Publishing journal and magazine articles used to be a stressful experience for me. When I first started, of course, it took me much longer to prepare each piece for submission, because I wasn’t familiar with the editing process. More importantly, however, I had a nagging guilt at the edge of my awareness about sending my writing to editors. Wasn’t I taking up their time by making them read my work? Wouldn’t the magazine have to use a lot of paper or web programming time to make my articles publicly available? Was all that worth it just so I could get my name in print?
Although I had this feeling, I kept chugging away at the publication process, hoping some day I’d gain some insight that would change my perspective. Eventually, an interaction with one of my readers gifted me with that insight. It was nothing particularly spectacular or unique—a woman simply e-mailed me to tell me one of my articles helped change her outlook on life for the better. But her e-mail led me to a key realization—I’m actually giving people something when I write my articles, not just receiving recognition, money, or whatever else.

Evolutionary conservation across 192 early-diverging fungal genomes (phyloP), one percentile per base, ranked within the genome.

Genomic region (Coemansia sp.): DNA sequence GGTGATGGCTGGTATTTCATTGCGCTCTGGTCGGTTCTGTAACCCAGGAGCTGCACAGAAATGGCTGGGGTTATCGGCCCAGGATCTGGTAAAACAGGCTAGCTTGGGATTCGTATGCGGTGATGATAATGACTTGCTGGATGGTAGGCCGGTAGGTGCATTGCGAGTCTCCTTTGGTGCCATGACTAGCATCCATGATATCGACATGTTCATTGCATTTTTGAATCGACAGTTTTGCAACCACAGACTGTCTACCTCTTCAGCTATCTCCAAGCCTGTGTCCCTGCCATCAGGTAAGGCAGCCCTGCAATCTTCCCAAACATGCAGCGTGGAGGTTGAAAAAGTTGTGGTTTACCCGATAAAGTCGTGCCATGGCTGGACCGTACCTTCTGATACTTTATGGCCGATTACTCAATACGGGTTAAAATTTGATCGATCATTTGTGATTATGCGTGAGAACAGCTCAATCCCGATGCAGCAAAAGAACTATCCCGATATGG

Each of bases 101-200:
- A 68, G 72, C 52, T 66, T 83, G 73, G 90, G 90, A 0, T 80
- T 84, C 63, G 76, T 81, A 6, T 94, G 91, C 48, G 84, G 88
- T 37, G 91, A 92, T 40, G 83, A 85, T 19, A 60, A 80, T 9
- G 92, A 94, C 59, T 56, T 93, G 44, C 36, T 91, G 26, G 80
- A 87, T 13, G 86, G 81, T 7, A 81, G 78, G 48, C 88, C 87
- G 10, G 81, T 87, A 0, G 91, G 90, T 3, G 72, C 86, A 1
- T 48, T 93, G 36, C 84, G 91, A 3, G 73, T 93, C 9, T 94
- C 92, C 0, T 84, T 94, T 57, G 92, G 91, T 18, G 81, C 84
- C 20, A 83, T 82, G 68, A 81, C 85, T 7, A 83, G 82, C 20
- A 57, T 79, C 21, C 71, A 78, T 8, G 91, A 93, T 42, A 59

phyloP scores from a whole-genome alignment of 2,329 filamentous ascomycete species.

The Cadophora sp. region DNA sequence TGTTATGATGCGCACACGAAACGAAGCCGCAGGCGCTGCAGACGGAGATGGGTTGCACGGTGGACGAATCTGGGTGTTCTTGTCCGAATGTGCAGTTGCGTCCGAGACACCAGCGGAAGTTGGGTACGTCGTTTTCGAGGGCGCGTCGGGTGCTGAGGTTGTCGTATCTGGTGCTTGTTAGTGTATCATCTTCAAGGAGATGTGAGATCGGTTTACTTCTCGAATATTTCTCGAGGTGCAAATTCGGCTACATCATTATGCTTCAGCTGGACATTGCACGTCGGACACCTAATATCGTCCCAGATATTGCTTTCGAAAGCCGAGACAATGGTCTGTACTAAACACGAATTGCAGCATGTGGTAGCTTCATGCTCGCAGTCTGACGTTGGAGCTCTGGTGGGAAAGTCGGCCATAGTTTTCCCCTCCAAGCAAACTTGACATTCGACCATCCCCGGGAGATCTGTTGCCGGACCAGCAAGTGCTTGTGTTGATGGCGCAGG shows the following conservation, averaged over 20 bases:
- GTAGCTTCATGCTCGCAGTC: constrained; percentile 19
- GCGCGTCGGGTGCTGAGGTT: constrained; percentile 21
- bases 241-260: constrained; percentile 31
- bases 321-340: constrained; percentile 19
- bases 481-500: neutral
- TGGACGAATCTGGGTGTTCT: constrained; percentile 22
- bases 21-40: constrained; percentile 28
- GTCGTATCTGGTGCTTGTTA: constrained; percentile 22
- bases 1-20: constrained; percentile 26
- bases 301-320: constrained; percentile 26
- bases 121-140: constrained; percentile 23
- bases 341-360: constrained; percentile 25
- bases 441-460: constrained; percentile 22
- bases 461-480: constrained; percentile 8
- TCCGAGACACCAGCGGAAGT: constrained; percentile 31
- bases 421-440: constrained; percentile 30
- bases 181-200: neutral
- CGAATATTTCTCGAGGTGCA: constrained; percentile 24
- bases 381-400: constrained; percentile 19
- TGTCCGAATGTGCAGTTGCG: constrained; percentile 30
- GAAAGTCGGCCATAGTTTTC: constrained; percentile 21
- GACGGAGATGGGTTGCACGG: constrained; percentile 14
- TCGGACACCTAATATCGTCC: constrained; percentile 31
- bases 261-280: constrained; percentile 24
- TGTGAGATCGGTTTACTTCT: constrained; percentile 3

I recognized that, when I thought about my publishing endeavors, my attention would be fixed on what I was getting out of the publication process, and what others had to do to help me get it. I was placing no attention on what my writing was contributing to the publication or its readers. Of course, when I thought about publishing that way, it seemed like a pretty raw deal for the magazines I submitted articles to. I got to spread my name around and (at least sometimes) get paid, and they had to run through the whole rigmarole of printing my piece. No wonder I felt self-centered and guilty.